519.This section requires the QCDA, where requested by Ofqual, to assist in setting criteria for recognition or accreditation which relate to a qualification or description of qualification where an order specifying minimum requirements under section 141(1) has effect. It also enables the QCDA generally to assist Ofqual in connection with its qualifications functions, including assistance with setting ‘qualifications criteria’ in other cases. ‘Qualifications criteria’ are the criteria for recognition of awarding bodies, for accreditation of individual qualifications and for the assignment of a number of guided learning hours to a qualification.
520.The Government intends that this provision will be used to enable the QCDA to develop draft criteria for qualifications whose high level content is determined as a matter of policy by Ministers, for example, GCSEs, A-levels or Diplomas. The criteria would then be considered for adoption by Ofqual, and provided it was content to adopt them. This process will allow Ofqual to avoid the conflict of interest inherent in the QCA’s functions, whereby it both develops the criteria and is responsible for providing assurance that the qualifications developed against those criteria are of a high standard. This process is supported by section 141, which allows the Secretary of State – where certain pre-conditions are met - to specify by order the minimum requirements for a specified qualification or description of qualification. Where such an order has been made, there would be an expectation that the QCDA would support the development of qualifications criteria, which is why section 180 imposes a duty on the QCDA to assist Ofqual where requested to do so.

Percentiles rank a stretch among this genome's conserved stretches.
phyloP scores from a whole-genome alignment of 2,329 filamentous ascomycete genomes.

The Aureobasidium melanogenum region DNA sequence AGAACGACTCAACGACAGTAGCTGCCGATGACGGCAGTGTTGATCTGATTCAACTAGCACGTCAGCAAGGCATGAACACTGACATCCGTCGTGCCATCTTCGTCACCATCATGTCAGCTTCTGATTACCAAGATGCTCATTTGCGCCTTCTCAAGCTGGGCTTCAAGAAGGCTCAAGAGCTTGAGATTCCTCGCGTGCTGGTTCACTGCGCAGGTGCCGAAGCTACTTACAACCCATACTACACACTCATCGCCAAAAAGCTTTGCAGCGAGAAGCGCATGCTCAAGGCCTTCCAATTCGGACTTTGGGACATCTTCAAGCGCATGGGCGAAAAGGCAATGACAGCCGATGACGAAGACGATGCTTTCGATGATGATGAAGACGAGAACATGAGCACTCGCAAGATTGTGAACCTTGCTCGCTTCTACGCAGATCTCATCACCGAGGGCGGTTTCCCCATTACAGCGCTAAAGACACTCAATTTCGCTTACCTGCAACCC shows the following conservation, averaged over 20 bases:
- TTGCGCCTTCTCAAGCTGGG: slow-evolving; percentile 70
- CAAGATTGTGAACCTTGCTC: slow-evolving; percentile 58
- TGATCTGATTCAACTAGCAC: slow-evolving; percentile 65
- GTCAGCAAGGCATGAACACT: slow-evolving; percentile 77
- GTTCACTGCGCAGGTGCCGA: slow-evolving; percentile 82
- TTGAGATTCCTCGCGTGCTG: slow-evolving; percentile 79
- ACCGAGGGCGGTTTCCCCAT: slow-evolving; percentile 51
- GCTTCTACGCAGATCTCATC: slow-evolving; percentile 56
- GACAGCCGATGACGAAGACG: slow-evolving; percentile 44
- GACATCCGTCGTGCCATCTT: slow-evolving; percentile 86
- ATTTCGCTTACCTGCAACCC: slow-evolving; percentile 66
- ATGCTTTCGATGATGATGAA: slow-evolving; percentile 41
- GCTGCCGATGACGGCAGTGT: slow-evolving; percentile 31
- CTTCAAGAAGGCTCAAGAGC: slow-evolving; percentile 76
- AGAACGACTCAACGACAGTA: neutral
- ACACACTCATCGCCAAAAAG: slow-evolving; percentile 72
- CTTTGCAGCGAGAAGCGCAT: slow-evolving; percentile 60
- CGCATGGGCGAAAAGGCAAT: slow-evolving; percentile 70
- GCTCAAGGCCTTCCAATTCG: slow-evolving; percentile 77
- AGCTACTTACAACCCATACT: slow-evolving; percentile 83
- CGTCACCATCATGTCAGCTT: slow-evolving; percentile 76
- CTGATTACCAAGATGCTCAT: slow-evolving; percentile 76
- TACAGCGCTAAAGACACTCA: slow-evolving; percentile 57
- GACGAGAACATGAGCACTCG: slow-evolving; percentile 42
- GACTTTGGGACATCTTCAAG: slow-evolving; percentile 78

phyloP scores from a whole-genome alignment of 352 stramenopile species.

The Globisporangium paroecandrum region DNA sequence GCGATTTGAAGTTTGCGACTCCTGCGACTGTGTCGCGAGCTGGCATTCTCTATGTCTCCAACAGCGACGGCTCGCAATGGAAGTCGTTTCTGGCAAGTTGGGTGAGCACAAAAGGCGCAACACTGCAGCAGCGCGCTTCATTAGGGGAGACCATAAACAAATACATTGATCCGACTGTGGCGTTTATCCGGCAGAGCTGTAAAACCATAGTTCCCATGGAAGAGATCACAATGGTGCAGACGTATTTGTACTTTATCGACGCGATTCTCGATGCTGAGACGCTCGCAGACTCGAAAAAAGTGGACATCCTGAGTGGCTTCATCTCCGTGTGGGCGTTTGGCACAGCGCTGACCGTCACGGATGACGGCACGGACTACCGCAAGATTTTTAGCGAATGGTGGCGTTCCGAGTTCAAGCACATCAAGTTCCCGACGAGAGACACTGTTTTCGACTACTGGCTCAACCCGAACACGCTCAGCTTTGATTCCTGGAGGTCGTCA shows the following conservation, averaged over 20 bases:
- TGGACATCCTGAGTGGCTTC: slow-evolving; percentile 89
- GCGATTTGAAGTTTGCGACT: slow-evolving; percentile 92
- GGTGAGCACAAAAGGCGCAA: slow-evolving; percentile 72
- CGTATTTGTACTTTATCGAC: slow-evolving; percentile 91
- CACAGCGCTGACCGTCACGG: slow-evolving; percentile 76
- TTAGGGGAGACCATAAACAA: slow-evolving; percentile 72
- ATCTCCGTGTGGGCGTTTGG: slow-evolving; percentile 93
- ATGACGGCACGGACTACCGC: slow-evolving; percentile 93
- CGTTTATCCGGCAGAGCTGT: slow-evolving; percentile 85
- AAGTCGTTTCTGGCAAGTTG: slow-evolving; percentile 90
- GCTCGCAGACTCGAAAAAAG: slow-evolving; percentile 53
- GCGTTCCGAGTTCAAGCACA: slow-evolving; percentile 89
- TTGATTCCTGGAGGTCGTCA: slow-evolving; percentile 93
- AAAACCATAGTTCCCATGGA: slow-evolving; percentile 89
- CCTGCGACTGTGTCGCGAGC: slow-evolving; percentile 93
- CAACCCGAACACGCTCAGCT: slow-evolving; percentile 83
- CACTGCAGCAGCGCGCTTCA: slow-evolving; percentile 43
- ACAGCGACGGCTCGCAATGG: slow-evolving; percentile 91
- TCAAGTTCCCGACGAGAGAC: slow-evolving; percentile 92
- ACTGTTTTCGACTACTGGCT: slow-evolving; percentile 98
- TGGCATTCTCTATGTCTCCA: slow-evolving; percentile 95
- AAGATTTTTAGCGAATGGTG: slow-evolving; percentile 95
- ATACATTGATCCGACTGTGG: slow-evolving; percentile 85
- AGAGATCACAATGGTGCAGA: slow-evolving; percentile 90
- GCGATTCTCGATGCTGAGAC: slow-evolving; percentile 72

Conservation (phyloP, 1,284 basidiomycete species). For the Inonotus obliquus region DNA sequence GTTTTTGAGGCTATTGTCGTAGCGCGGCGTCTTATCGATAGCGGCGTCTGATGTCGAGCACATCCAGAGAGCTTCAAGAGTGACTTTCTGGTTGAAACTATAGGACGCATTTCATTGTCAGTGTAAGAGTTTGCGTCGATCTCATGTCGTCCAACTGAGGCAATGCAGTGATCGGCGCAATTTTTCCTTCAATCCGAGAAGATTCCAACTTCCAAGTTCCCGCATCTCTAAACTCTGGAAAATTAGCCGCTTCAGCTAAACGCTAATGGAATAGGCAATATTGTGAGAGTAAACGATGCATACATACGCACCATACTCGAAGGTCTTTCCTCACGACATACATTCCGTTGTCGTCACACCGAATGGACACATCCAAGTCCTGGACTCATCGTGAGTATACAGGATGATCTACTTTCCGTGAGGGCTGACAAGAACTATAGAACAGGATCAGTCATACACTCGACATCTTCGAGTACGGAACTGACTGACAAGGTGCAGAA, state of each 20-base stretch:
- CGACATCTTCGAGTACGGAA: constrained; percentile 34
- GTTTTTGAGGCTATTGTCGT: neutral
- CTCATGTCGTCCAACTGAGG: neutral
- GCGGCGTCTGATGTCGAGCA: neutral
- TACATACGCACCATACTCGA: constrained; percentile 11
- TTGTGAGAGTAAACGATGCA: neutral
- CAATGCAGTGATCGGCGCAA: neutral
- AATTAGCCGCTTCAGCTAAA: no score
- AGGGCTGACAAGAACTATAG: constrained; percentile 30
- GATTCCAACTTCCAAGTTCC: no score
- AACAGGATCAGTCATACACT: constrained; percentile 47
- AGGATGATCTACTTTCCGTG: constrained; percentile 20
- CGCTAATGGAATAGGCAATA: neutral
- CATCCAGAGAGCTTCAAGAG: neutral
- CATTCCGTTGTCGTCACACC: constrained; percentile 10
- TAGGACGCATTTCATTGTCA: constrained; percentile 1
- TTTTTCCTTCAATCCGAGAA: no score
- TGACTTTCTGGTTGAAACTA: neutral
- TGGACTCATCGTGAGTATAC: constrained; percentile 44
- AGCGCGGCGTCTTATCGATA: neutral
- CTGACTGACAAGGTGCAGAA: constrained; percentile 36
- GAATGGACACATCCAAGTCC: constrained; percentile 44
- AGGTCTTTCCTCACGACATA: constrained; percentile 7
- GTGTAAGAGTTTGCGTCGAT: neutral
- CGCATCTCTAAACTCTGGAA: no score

Chapter 3: Functions in relation to curriculum, Early Years Foundation Stage and assessment
521.The functions of the QCA in relation to curriculum and assessment were established under section 23 of the Education Act 1997. The functions included: keeping under review all aspects of the curriculum, school examinations and assessment; advising the Secretary of State on these matters, and on research and development connected with them, and helping him to carry out research and development if requested to do so; and publishing and disseminating information about them. The QCA also has a range of functions relating to National Curriculum assessments as a result of orders made under section 87 of the Education Act 2002.
522.Similar functions have been conferred on the QCA in relation to the EYFS learning and development requirements by the Qualifications and Curriculum Authority (Additional Functions) Order 2008 (S.I. 2008/1744).
523.Under the provisions of this Chapter, the QCDA will continue much of the QCA’s role in relation to these functions, such as advising and supporting Ministers in the monitoring and development of curriculum and assessments.
Section 181: Curriculum